"The Ghost at Palnatoke's Grave", Andersen's first published short story, appeared in print in 1822. An early fairy tale by Andersen, "The Tallow Candle", was written while he was attending school in the 1820s but remained unpublished and undiscovered until October 2012.

HCA by Thora Hallager 1869

1869 photograph of Hans Christian Andersen by Thora Hallager.

In 1829, Andersen achieved some success with a short story, "A Journey on Foot from Holman's Canal to the East Point of Amager", a play, Love on St. Nicholas Church Tower and a short book of poems. In 1833, he received a travel grant which allowed him to visit Switzerland and Italy. Andersen drew on his travel experiences in his first novel The Improvisatore, published in 1835.

Andersen's first collection of fairy tales, which was made up of the four stories "The Princess and the Pea", "The Tinderbox", "Little Claus and Big Claus" and "Little Ida's Flowers", was published as an inexpensive booklet without a cover in 1835. An expanded version of nine stories, which became the first volume of Andersen's Fairy Tales Told to Children and also included "Thumbelina", "The Little Mermaid" and "The Emperor's New Clothes", was published in 1837. The stories were not initially well received in Denmark and the book sold poorly. However, a second volume of Fairy Tales Told to Children, which was made up of "The Daisy", "The Steadfast Tin Soldier" and "The Wild Swans", was published in 1838. Andersen's reputation received a tremendous boost after his fairy tales began to be translated into other languages, the first English translations of some of his children's stories appeared in 1845. Andersen's works in translation received very good reviews, and he soon became celebrated throughout Europe. Andersen continued writing fairy tales until 1872.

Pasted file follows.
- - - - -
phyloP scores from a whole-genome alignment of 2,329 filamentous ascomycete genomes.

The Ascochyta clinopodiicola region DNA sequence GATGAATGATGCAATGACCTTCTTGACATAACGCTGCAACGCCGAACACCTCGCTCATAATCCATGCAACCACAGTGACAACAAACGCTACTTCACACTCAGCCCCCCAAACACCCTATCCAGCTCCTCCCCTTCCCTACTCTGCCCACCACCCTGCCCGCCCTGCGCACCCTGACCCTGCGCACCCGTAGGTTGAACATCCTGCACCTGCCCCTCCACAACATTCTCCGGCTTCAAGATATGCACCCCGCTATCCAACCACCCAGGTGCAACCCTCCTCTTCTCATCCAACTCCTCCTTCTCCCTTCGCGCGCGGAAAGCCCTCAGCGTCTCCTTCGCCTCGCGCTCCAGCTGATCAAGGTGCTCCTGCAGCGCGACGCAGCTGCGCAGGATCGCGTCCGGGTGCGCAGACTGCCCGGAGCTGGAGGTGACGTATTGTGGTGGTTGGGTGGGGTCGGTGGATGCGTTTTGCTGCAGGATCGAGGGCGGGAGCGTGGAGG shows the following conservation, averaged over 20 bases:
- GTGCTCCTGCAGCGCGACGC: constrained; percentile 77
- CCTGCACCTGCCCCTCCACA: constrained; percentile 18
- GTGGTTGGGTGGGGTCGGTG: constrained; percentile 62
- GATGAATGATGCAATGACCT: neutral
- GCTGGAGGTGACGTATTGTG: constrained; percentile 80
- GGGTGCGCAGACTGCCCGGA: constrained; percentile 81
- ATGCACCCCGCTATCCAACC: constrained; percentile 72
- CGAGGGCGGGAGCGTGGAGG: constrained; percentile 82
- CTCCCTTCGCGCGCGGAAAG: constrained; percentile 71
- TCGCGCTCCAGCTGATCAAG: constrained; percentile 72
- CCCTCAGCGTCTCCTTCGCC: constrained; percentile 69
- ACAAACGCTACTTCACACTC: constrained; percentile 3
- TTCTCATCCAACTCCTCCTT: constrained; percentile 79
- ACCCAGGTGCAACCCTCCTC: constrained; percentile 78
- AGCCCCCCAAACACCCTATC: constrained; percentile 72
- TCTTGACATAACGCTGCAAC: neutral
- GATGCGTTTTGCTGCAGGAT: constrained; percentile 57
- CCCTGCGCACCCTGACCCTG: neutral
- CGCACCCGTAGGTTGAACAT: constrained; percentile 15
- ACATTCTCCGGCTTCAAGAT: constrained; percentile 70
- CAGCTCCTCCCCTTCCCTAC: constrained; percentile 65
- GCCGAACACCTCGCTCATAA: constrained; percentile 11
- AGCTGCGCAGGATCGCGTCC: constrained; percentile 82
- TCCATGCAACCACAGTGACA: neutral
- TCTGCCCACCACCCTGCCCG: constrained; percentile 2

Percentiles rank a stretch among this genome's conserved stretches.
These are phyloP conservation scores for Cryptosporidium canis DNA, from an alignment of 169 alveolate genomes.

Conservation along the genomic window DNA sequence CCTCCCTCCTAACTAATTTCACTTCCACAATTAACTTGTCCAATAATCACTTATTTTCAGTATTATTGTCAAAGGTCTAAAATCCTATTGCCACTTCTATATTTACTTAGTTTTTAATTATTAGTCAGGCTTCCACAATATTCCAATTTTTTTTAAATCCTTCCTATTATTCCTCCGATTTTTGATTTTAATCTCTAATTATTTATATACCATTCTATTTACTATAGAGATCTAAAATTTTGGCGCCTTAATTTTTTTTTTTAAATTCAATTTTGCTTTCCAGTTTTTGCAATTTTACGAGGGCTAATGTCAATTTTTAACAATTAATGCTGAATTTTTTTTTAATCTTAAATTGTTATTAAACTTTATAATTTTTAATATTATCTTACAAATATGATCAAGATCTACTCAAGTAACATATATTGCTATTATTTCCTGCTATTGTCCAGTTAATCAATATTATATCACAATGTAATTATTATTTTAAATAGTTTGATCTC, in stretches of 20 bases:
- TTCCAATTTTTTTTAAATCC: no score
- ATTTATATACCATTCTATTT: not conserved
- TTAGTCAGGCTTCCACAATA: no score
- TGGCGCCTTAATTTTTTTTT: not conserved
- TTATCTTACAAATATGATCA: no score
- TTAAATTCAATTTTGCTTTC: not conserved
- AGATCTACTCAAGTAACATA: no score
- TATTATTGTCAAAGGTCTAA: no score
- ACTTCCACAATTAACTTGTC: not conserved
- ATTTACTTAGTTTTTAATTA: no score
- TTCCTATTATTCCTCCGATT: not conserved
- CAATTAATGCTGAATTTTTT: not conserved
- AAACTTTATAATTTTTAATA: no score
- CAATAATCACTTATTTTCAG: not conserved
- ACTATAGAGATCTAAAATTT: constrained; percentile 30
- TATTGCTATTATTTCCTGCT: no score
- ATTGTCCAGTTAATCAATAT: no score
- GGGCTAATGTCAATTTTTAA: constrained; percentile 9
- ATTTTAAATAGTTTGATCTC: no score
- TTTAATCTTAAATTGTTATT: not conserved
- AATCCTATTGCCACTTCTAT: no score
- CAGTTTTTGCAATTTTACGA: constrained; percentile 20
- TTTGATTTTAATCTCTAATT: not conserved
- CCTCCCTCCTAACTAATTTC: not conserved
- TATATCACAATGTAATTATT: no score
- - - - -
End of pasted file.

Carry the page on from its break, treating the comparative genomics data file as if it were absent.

In 1847, Andersen visited Britain and was introduced to Charles Dickens. Andersen wrote in his diary, "I was so happy to see and speak to England's now living writer whom I love the most". Dickens also admired Andersen and the two men wrote to each other for ten years. Andersen stayed at Dickens' home for five weeks in 1857. Charles Dickens' family were very unhappy that Andresen chose to stay with them for so long and Dickens ceased all communication with him afterwards.